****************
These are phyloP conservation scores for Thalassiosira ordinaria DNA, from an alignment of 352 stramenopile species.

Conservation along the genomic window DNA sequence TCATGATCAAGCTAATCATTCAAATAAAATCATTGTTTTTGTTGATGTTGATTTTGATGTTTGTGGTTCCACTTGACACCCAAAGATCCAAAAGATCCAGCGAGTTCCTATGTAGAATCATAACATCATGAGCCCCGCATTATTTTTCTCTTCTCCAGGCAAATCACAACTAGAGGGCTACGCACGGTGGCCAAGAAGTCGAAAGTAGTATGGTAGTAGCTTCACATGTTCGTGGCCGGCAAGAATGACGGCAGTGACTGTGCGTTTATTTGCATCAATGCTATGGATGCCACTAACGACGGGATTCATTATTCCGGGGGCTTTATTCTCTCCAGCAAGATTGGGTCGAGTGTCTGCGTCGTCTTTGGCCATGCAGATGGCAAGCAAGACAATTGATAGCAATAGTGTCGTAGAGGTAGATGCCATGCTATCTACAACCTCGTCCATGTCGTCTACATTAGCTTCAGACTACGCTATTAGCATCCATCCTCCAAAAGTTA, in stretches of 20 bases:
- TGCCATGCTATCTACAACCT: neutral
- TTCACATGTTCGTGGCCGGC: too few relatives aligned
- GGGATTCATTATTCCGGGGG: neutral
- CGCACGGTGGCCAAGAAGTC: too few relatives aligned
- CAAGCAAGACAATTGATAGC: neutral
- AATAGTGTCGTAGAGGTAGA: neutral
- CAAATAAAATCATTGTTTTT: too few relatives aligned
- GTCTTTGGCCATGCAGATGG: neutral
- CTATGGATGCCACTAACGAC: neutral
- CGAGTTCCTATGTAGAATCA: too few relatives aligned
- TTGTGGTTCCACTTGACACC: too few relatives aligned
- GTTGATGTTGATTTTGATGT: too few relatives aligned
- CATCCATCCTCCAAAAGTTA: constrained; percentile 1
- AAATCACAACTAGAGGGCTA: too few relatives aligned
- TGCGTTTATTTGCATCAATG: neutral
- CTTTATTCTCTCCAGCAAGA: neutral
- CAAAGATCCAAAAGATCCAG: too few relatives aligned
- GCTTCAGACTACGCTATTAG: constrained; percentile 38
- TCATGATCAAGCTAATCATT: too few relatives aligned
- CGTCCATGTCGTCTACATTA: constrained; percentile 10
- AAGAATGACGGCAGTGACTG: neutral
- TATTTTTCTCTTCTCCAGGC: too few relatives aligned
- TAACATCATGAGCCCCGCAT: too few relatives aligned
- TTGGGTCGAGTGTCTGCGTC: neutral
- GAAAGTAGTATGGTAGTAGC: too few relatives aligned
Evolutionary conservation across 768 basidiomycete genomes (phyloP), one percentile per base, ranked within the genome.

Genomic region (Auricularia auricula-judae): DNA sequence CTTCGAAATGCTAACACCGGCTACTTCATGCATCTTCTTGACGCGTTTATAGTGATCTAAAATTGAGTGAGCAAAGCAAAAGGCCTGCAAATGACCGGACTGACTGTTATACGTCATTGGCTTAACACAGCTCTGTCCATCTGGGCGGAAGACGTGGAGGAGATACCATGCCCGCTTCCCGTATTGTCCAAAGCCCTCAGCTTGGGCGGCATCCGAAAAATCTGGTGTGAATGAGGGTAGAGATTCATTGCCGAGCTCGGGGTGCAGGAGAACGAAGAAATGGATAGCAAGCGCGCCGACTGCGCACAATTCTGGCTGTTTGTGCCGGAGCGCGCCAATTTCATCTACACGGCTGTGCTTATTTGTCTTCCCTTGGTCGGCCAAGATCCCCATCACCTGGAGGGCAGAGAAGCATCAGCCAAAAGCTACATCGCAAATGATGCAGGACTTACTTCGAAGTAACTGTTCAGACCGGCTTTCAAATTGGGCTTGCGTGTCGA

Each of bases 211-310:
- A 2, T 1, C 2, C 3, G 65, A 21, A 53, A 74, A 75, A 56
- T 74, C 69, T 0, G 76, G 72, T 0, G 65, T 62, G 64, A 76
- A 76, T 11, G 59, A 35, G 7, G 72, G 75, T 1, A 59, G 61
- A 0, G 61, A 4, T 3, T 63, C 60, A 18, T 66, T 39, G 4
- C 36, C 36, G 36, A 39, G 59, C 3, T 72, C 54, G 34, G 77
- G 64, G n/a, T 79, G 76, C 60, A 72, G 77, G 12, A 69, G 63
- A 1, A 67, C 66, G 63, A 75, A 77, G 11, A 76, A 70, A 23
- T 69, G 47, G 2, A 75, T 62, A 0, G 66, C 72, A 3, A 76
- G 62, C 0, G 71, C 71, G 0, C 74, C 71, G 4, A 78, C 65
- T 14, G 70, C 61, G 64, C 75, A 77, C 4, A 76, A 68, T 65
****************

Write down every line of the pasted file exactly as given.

These are phyloP conservation scores for Thalassiosira ordinaria DNA, from an alignment of 352 stramenopile species.

Conservation along the genomic window DNA sequence TCATGATCAAGCTAATCATTCAAATAAAATCATTGTTTTTGTTGATGTTGATTTTGATGTTTGTGGTTCCACTTGACACCCAAAGATCCAAAAGATCCAGCGAGTTCCTATGTAGAATCATAACATCATGAGCCCCGCATTATTTTTCTCTTCTCCAGGCAAATCACAACTAGAGGGCTACGCACGGTGGCCAAGAAGTCGAAAGTAGTATGGTAGTAGCTTCACATGTTCGTGGCCGGCAAGAATGACGGCAGTGACTGTGCGTTTATTTGCATCAATGCTATGGATGCCACTAACGACGGGATTCATTATTCCGGGGGCTTTATTCTCTCCAGCAAGATTGGGTCGAGTGTCTGCGTCGTCTTTGGCCATGCAGATGGCAAGCAAGACAATTGATAGCAATAGTGTCGTAGAGGTAGATGCCATGCTATCTACAACCTCGTCCATGTCGTCTACATTAGCTTCAGACTACGCTATTAGCATCCATCCTCCAAAAGTTA, in stretches of 20 bases:
- TGCCATGCTATCTACAACCT: neutral
- TTCACATGTTCGTGGCCGGC: too few relatives aligned
- GGGATTCATTATTCCGGGGG: neutral
- CGCACGGTGGCCAAGAAGTC: too few relatives aligned
- CAAGCAAGACAATTGATAGC: neutral
- AATAGTGTCGTAGAGGTAGA: neutral
- CAAATAAAATCATTGTTTTT: too few relatives aligned
- GTCTTTGGCCATGCAGATGG: neutral
- CTATGGATGCCACTAACGAC: neutral
- CGAGTTCCTATGTAGAATCA: too few relatives aligned
- TTGTGGTTCCACTTGACACC: too few relatives aligned
- GTTGATGTTGATTTTGATGT: too few relatives aligned
- CATCCATCCTCCAAAAGTTA: constrained; percentile 1
- AAATCACAACTAGAGGGCTA: too few relatives aligned
- TGCGTTTATTTGCATCAATG: neutral
- CTTTATTCTCTCCAGCAAGA: neutral
- CAAAGATCCAAAAGATCCAG: too few relatives aligned
- GCTTCAGACTACGCTATTAG: constrained; percentile 38
- TCATGATCAAGCTAATCATT: too few relatives aligned
- CGTCCATGTCGTCTACATTA: constrained; percentile 10
- AAGAATGACGGCAGTGACTG: neutral
- TATTTTTCTCTTCTCCAGGC: too few relatives aligned
- TAACATCATGAGCCCCGCAT: too few relatives aligned
- TTGGGTCGAGTGTCTGCGTC: neutral
- GAAAGTAGTATGGTAGTAGC: too few relatives aligned
Evolutionary conservation across 768 basidiomycete genomes (phyloP), one percentile per base, ranked within the genome.

Genomic region (Auricularia auricula-judae): DNA sequence CTTCGAAATGCTAACACCGGCTACTTCATGCATCTTCTTGACGCGTTTATAGTGATCTAAAATTGAGTGAGCAAAGCAAAAGGCCTGCAAATGACCGGACTGACTGTTATACGTCATTGGCTTAACACAGCTCTGTCCATCTGGGCGGAAGACGTGGAGGAGATACCATGCCCGCTTCCCGTATTGTCCAAAGCCCTCAGCTTGGGCGGCATCCGAAAAATCTGGTGTGAATGAGGGTAGAGATTCATTGCCGAGCTCGGGGTGCAGGAGAACGAAGAAATGGATAGCAAGCGCGCCGACTGCGCACAATTCTGGCTGTTTGTGCCGGAGCGCGCCAATTTCATCTACACGGCTGTGCTTATTTGTCTTCCCTTGGTCGGCCAAGATCCCCATCACCTGGAGGGCAGAGAAGCATCAGCCAAAAGCTACATCGCAAATGATGCAGGACTTACTTCGAAGTAACTGTTCAGACCGGCTTTCAAATTGGGCTTGCGTGTCGA

Each of bases 211-310:
- A 2, T 1, C 2, C 3, G 65, A 21, A 53, A 74, A 75, A 56
- T 74, C 69, T 0, G 76, G 72, T 0, G 65, T 62, G 64, A 76
- A 76, T 11, G 59, A 35, G 7, G 72, G 75, T 1, A 59, G 61
- A 0, G 61, A 4, T 3, T 63, C 60, A 18, T 66, T 39, G 4
- C 36, C 36, G 36, A 39, G 59, C 3, T 72, C 54, G 34, G 77
- G 64, G n/a, T 79, G 76, C 60, A 72, G 77, G 12, A 69, G 63
- A 1, A 67, C 66, G 63, A 75, A 77, G 11, A 76, A 70, A 23
- T 69, G 47, G 2, A 75, T 62, A 0, G 66, C 72, A 3, A 76
- G 62, C 0, G 71, C 71, G 0, C 74, C 71, G 4, A 78, C 65
- T 14, G 70, C 61, G 64, C 75, A 77, C 4, A 76, A 68, T 65